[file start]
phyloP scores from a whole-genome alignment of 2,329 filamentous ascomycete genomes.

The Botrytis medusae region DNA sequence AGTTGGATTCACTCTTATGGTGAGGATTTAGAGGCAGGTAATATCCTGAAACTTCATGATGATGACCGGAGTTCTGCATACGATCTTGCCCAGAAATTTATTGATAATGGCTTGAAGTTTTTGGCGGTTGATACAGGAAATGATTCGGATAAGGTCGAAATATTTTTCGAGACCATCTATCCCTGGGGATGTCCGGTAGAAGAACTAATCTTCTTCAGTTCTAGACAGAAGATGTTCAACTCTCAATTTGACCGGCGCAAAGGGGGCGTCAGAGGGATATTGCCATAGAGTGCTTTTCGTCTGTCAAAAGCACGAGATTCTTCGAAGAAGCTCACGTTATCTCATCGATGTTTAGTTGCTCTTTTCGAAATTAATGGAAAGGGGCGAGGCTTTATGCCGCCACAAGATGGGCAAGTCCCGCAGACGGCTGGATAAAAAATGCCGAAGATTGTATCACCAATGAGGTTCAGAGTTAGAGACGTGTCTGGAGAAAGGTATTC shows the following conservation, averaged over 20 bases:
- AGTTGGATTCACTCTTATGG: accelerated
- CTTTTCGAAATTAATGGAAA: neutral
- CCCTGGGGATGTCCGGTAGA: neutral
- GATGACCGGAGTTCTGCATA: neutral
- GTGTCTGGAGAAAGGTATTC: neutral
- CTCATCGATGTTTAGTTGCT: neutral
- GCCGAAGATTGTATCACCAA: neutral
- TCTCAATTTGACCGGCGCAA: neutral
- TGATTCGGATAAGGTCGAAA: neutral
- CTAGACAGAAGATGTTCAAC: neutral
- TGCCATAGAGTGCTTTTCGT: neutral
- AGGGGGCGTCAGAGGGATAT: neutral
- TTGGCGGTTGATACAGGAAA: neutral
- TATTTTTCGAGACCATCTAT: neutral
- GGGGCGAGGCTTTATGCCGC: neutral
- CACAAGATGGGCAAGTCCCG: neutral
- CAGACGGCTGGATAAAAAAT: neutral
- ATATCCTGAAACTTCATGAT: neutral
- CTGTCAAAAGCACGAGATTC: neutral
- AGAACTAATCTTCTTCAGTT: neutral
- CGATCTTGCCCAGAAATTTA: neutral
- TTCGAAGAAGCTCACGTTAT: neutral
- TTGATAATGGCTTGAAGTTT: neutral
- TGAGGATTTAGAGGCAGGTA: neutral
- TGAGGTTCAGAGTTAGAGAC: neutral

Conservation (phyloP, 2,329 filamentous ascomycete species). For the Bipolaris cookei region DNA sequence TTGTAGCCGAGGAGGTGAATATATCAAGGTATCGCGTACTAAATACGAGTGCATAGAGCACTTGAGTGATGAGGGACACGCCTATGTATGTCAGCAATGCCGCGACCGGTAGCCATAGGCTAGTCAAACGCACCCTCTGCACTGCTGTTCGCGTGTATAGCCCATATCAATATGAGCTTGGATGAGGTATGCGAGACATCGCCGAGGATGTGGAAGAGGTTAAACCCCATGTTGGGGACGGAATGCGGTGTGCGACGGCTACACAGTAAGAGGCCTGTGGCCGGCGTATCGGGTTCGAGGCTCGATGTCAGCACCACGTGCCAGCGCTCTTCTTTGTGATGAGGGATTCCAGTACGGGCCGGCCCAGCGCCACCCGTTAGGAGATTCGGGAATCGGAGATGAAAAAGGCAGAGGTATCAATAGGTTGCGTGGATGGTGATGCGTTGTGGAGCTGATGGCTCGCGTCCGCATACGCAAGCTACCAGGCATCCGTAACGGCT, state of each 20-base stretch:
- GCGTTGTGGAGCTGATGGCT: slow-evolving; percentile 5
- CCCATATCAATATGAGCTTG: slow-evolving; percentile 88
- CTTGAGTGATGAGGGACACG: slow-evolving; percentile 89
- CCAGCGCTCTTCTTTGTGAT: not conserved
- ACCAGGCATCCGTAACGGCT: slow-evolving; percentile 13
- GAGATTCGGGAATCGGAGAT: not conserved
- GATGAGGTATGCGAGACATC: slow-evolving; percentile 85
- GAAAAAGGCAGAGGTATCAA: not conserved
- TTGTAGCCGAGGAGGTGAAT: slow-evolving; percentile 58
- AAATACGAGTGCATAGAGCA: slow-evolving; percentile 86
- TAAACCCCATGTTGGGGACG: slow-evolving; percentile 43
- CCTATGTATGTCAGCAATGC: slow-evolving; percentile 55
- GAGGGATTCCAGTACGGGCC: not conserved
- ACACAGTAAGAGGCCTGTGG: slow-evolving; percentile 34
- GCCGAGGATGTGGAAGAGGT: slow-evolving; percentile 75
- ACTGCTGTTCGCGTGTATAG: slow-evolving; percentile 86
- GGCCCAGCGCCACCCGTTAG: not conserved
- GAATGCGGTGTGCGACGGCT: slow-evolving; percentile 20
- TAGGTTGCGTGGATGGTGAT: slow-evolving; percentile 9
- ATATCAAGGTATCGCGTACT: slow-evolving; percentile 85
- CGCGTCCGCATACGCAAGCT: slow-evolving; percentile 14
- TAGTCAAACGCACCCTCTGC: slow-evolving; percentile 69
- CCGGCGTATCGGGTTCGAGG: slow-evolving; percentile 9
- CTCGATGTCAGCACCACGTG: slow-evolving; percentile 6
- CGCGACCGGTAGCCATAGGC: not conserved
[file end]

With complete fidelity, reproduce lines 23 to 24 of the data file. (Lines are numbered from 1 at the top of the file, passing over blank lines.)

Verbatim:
- CGATCTTGCCCAGAAATTTA: neutral
- TTCGAAGAAGCTCACGTTAT: neutral